The majority of SRT tests used in audiology have been developed in English using American English spondee words, where a spondee word is a bisyllabic word pronounced with equal stress on each syllable (Ballachanda, 2001; Ramkissoon et al., 2002). The use of these SRT tests on non-English (and even non-American English) speaking populations can be inappropriate both culturally and linguistically (Ramkissoon et al., 2002). Such inappropriate application can adversely affect the interpretation of SRT test results, with non-American English speakers performing poorly on these tests not because they have a true speech reception deficit, but because they are simply unfamiliar (or at least less familiar) with American English (Aleksandrovsky, McCullough, & Wilson, 1998; Harris, Kim, & Egget, 2003; Harris, Nielson, McPherson, Skarzynski, & Egget, 2004; Martin & Hart, 1978; Ramkissoon et al., 2002).

The potential risks of using culturally and linguistically inappropriate SRT tests are particularly relevant in South Africa with its diverse multicultural and multilingual population that has experienced major, recent socio-political change. Such risks have seen calls to develop contextually relevant tests in South Africa not only for items such as SRT tests in audiology, but also for resources across the full spectrum of health and rehabilitation sciences. One such call for audiology and speech pathology was from Pascoe (2011) who defined contextually relevant resources as:

any tools (assessments, intervention programmes, guidelines and norms) that are available for speech-language therapists and audiologists to use with a specific population in a specific setting, and that have been developed with that population and setting in mind. (pp. 2-5)

Importantly, Pascoe also acknowledged efforts in South Africa to not only develop test materials in indigenous local languages, but also to encourage collaborations amongst researchers, clinicians and the local populations to develop knowledge of the process of these developments.

Attempts to address the need for culturally and linguistically appropriate SRT and other speech audiometry tests in South Africa have generally focused on two areas: the potential for using non-South African language speech audiometry tests and developing new South African language speech audiometry tests. On the potential for using non-South African language speech audiometry tests on South African populations, research has suggested that first-language speakers of South African English with normal hearing thresholds perform well on non-South African English speech recognition tests at suprathreshold levels but perform poorly at threshold levels. This was seen in studies using the National Acoustic Laboratories Arthur Boothroyd (NAL-AB) wordlists in Australian English (Wilson, Jones, & Fridjhon, 1998) and the Central Institute of the Deaf Wordlist 22 (CID W22) in American English (Wilson & Moodley, 2000). While not addressing SRT testing directly, these studies argue against using or adapting non-South African language speech audiometry tests for South African populations.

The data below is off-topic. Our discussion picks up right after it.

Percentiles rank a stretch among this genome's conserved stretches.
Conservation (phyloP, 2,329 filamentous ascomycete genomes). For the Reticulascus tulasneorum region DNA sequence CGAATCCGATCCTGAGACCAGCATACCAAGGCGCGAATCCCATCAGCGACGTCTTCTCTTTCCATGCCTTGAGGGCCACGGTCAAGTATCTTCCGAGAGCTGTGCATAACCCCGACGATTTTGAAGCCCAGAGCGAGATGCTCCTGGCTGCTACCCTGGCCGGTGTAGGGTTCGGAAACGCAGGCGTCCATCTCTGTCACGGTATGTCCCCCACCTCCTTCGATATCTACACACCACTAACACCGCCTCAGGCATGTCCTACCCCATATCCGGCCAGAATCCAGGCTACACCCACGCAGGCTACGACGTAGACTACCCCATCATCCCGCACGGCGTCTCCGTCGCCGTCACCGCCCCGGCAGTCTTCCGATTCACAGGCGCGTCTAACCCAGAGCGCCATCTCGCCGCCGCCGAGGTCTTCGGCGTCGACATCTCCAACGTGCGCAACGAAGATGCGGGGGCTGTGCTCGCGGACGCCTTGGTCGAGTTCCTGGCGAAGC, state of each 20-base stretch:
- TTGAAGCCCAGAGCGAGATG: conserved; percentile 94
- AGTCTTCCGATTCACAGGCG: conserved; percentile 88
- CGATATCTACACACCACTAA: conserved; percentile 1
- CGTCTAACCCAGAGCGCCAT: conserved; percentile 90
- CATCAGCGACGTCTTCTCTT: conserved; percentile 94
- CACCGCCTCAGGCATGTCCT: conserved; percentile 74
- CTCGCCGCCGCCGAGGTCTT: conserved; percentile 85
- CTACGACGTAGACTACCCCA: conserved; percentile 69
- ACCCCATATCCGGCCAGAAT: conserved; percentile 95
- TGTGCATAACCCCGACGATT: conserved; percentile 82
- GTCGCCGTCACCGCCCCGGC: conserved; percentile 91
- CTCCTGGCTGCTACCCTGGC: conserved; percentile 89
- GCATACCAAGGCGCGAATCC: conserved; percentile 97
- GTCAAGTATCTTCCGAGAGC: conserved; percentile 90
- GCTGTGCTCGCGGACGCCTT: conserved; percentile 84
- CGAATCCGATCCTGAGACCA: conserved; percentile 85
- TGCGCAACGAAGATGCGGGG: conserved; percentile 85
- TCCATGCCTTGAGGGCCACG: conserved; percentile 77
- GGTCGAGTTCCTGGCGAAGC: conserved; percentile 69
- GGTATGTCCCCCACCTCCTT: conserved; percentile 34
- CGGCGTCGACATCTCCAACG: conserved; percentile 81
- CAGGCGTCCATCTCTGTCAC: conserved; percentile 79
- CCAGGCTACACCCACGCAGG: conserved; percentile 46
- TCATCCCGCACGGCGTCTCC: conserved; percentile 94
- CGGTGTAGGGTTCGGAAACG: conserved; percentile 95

On the development of new South African language speech audiometry tests, recent research has shown significant promise. This includes the ongoing development of the South African Spondaic (SAS) wordlists in South African English (Hanekom, Soer, & Pottas, 2015) and a non-standardised Tswana wordlist (Khoza, Ramma, Mophosho, & Moroka, 2008). Both of these tests are intended for SRT testing with South African populations with normal hearing thresholds performing better or equivalently on these tests compared to equivalent tests in non-South African languages. It also includes the ongoing development of a speech-in-noise test in Afrikaans (Theunissen, Swanepoel, & Hanekom, 2009). The Hanekom et al. (2015) and Khoza et al. (2008) studies in particular support the need for ongoing efforts to develop culturally and linguistically appropriate SRT tests for South African populations.